- Work out what the customer is complaining about
Before you write straight back in frustration or anger, take a step back and think about the complaint. This will help you decide whether this is constructive feedback that might be useful or someone who just doesn’t like what you do. Service complaints, for example, can be a useful way of monitoring whether your staff are doing their jobs, such as customer requests that have been forgotten or food that is cold before it reaches the table. Complaints about taste or flavour, as well as a lack of menu options (e.g. gluten free), can provide an opportunity to review your offering to make it more appealing. Feedback that indicates a health problem, such as food poisoning, is an important sign that something is wrong and you should act fast to correct the problem. If you’re seeing negative content directed at you via Facebook and Twitter then start by working out what might be worth listening to before you do anything else.
- Don’t wait too long to respond
Since social media became a widely accepted customer service channel, expectations as to response times have shot up. Try to respond to customer complaints via social media with 24 hours at the latest. Leave it any longer and your disgruntled customer could do a lot of damage online.
- Be genuine
If you’re dealing with someone who is really unhappy with an experience they’ve had then the last thing they want is to feel like they’re talking to someone typing from a script. Ask questions, take a genuine interest in the problem and express sympathy. Take responsibility for what has happened rather than making excuses.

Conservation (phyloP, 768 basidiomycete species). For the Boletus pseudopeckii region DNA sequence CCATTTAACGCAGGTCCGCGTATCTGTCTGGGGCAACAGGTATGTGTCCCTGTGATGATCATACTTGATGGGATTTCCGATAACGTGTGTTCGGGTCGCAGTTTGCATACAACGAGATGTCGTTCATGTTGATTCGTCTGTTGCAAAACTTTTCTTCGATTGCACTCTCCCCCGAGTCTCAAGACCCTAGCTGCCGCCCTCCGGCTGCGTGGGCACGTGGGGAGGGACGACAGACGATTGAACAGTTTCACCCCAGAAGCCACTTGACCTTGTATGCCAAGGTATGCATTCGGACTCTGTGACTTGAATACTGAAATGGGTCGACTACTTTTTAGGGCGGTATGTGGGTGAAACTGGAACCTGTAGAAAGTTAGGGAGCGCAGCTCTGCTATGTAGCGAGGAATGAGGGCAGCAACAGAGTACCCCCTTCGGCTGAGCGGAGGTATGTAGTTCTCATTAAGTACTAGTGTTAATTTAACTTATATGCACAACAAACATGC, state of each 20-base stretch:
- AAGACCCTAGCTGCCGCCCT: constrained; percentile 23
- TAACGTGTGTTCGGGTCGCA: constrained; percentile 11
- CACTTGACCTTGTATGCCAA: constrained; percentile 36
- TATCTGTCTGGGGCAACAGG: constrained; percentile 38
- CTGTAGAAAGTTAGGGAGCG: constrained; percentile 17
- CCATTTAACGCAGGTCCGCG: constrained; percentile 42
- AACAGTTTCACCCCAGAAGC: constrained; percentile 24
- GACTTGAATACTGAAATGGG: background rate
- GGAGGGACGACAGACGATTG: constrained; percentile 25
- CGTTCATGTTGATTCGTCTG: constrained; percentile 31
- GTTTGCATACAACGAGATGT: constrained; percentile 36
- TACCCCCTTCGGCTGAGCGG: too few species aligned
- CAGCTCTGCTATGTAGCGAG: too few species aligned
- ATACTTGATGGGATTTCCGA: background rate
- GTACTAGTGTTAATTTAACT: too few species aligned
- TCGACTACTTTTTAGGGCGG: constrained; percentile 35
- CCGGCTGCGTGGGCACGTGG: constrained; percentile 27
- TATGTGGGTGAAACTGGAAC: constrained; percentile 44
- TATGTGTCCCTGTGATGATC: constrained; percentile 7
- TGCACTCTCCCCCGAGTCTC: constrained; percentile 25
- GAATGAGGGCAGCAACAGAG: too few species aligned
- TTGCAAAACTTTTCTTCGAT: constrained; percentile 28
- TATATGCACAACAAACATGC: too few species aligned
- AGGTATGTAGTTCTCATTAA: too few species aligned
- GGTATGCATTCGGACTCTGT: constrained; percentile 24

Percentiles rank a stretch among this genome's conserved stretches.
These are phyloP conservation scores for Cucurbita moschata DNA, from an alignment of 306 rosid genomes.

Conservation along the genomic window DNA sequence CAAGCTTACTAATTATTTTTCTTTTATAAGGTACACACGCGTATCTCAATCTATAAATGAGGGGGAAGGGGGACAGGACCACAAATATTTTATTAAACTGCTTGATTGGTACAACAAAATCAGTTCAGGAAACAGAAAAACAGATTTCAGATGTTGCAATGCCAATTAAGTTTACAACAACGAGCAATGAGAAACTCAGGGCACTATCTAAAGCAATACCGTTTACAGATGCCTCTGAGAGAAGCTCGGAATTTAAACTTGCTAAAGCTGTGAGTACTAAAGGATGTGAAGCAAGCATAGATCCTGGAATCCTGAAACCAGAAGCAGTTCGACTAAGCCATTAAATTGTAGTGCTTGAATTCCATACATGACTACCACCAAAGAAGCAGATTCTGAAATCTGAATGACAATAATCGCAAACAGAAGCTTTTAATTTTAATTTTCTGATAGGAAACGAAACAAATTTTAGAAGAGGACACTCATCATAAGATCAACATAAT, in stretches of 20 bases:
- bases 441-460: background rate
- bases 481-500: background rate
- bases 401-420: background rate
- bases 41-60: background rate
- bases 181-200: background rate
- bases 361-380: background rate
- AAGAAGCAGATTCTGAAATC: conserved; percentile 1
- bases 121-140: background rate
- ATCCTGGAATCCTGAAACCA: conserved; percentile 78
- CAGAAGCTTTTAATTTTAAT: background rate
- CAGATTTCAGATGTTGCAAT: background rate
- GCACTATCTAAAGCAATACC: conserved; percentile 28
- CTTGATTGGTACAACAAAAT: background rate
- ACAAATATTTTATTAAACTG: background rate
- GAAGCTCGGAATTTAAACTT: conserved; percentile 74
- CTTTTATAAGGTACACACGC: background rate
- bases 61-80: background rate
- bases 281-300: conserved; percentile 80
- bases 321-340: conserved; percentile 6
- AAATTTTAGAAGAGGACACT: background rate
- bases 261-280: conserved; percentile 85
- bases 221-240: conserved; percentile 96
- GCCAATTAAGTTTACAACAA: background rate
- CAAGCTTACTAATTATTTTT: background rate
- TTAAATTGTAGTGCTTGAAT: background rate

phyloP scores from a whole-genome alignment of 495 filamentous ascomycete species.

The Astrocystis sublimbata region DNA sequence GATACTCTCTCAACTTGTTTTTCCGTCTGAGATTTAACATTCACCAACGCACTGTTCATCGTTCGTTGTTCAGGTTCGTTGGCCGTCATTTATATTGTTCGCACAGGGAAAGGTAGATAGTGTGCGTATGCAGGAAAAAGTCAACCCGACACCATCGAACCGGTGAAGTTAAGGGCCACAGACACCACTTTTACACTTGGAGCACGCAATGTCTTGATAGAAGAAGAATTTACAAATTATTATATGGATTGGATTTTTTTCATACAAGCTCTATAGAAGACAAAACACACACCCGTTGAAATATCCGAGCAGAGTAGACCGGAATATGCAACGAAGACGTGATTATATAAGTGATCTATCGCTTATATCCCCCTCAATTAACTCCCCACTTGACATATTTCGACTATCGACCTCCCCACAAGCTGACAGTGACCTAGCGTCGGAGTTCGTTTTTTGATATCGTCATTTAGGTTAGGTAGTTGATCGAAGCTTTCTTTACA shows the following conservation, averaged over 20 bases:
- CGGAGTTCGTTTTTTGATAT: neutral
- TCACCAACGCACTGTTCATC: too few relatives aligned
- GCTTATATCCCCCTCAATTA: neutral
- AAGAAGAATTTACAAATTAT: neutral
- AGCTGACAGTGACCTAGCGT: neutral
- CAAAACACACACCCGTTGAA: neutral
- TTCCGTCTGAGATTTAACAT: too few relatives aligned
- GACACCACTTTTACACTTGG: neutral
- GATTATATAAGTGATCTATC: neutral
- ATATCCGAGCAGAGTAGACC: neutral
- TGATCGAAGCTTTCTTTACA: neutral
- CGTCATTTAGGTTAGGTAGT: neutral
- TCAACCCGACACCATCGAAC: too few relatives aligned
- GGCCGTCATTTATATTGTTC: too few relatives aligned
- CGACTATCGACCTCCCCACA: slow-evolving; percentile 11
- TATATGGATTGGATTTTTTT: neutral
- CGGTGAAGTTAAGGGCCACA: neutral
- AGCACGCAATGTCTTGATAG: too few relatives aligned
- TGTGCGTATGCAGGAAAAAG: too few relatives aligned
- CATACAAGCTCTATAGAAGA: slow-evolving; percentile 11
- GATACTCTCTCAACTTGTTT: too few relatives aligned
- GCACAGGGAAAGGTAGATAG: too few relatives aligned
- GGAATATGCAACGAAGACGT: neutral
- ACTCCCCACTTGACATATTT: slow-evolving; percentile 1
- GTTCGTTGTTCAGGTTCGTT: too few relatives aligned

- Aim for quick solutions
If you’re responding quickly and offering fast solutions to problems (for example a voucher for a free meal, a simple apology or a remedy to an issue) then there is little scope for complaints to get out of hand. However, if there doesn’t seem to be a quick solution, or you’re dealing with a customer who just won’t quit, try to take the conversation offline. Ask them to direct message you, provide an email address or a phone number so you can speak in person.
- Give yourself a second chance
The very best way to convert a complaining customer into a brand ambassador is to invite them back to your restaurant to eat again. If they’ve been insulting and rude about your food then this may not be easy for you. However, it does give you the chance to remove all the reasons for their complaints. If you pleasantly surprise them they could feel happy enough to start writing positive reviews – and it will help greatly that you tried to correct their bad experience instead of just ignoring it.
- Get over it!
Complaints are unavoidable in a public-facing business. Once you’ve done your best to deal with the issue then just move on.
Food & Beverage
Chefify - 6 Tips For Handling Online Customer Complaints
Wednesday, February 20, 2019